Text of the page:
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It all comes down to this:

After a 16-month premium-seat sales campaign, the future of the Buffalo Bills franchise hinges on a day and a half.

Like Sunday's heartbreaking Bills game that was decided after time expired, it all boils down to one last play: selling $255,000 worth of luxury boxes and club seats in one day to reach the still-elusive $11 million goal by noon Tuesday.

Sell them, and the Bills definitely stay here at least through 2003. Don't sell them, and all bets are off concerning the negotiated lease deal that would keep the team here at least five years and trigger a $63 million stadium overhaul.

The Bills have made no threats to move after this season, and observers inside, and outside, the organization expect the team to stay in Buffalo.

Still, business leaders sounded disappointed Sunday night that the $11 million sales goal hadn't been reached.

"We don't have this deal done," said a frustrated Erkie Kailbourne, chairman of the Business Backs the Bills Committee. "We'd love to announce it now, but as I stand here in the Ralph Wilson Fieldhouse, it's not done.

"We don't have any verbal commitments to take us over the top," he added. "I think this will go down to Tuesday morning."

About 70 outdoor club seats were sold before, during and after the Bills last-play loss Sunday, bringing the bottom-line figure to $10,745,000, Bills treasurer Jeffrey C. Littmann said Sunday night.

"I'd like to send everybody home with a smile on their face and a pat on the back tonight, but we can't," said Littmann, while looking at the night's sales figures in the Red Zone enclosed club area.

Today's selling strategy isn't tricky or sophisticated. Littmann, Kailbourne and the other soldiers in this 487-day sales war will be back doing what they do best, hitting the phones, twisting arms and calling in any remaining IOUs in the business world.

"A lot of high-level phone calls will be made Monday," Kailbourne said. "We will be blitzing every corporate entity to close the gap."

A full day of sales pitches will be followed by another round of stadium tours, from 6 to 8 p.m. tonight, for prospective club-seat purchasers.

"By 6 o'clock tomorrow (Monday) morning, we'll be back on the streets making calls," Littmann said, subdued both by that prospect and by the Bills 25-21 loss.

What if the sales figure reaches only $10.9 million by noon Tuesday?

"Then it will be up to Mr. Wilson what we do then," Littmann said. "It will be his call."

If the $11 million figure isn't reached, team owner Ralph C. Wilson Jr. could throw out the whole lease deal negotiated with Erie County and New York State, Littmann said.

That would put everything back to Square 1, creating a chaotic situation and threatening the mammoth stadium renovation project that must be finished by next August.

Do the Bills have any plans to move elsewhere if the $11 million isn't reached?

"Not that I know of," replied Littmann, Wilson's right-hand man on the Bills.

The team treasurer also said it would be "virtually impossible" to extend the deadline past Tuesday. Construction contracts have to be awarded almost immediately after the last bids on the stadium project are opened Thursday.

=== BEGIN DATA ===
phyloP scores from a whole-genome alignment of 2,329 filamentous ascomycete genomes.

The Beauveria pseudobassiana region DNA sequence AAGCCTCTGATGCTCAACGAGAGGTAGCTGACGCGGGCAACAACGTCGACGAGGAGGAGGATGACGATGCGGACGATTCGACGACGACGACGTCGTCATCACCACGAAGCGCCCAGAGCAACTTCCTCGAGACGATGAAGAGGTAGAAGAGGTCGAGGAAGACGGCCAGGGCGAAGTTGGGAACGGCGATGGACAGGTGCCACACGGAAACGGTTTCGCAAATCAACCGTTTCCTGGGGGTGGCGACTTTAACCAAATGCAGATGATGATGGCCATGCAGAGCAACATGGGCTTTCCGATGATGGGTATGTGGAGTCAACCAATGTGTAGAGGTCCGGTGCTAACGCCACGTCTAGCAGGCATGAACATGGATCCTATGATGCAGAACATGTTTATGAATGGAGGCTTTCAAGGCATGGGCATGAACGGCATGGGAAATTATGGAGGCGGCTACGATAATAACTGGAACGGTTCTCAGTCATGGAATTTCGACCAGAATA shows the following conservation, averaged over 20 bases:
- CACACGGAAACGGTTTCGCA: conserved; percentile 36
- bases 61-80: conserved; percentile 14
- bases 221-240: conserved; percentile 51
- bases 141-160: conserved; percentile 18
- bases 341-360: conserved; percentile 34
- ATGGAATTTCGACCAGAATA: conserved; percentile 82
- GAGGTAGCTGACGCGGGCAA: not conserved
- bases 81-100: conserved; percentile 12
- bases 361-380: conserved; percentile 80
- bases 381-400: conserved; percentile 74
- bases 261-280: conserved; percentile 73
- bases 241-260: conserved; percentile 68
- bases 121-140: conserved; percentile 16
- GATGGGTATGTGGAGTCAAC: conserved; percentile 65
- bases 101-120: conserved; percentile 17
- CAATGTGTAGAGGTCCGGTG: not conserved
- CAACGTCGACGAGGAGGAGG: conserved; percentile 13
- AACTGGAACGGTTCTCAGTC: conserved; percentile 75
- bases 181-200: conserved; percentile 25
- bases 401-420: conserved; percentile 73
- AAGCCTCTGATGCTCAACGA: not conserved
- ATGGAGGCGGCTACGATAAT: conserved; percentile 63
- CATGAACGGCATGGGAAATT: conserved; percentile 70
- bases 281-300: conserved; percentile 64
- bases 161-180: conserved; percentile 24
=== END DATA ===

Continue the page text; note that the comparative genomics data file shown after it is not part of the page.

While $255,000 seems like a large amount to sell in one day, Littmann outlined the scenario for reaching the $11 million goal. Strong leads and tentative deals in the works have to be finalized to sell a sufficient combination of luxury boxes, enclosed club seats and outdoor club seats:

Five luxury boxes remain unsold, at about $40,000 apiece, and Littmann believes 1 1/2 of them may be sold by the deadline. That would add $60,000 to the bottom line.

Enclosed club seats sell for $1,050 apiece in non-shared revenue.

"We have leads on $50,000 to $60,000 worth of seats in the Rochester and Toronto (enclosed) clubs that we want to hammer down," Littmann said.

Team officials also have some hope that they can finalize the Niagara (County) Club and/or the Chautauqua Club, regional club areas that would sell for $68,000 apiece, or $136,000 total.

The final set of stadium tours could trigger the sales of another 100 outdoor club seats, for another $40,000.

Add those all up and you get more than the $255,000 needed to close the gap.

But as Littmann said, "It's at the point now that we have to execute almost everything in front of us."

Littmann's comments came after a nail-biting afternoon and early evening. Several-hundred Bills fans flocked to the Wilson Fieldhouse, but most were there to see the game on a large-screen TV and at least seven smaller sets. It had all the trappings of a huge sports bar, although less liquor was flowing and not many sports bars have their own remote-controlled blimp flying above the crowd.

When it was over, the Bills had lost and few disappointed fans stayed around to purchase club seats.

The long Thanksgiving weekend had paralyzed the Bills' efforts to nail down the remaining loose ends in their sales campaign, leaving a ton of work for today and possibly tomorrow morning.

"I'm anxious," Littmann said, of the task at hand. "It's going to be a long day and a half for us, but we'll keep working."

No less than the franchise itself is at stake.

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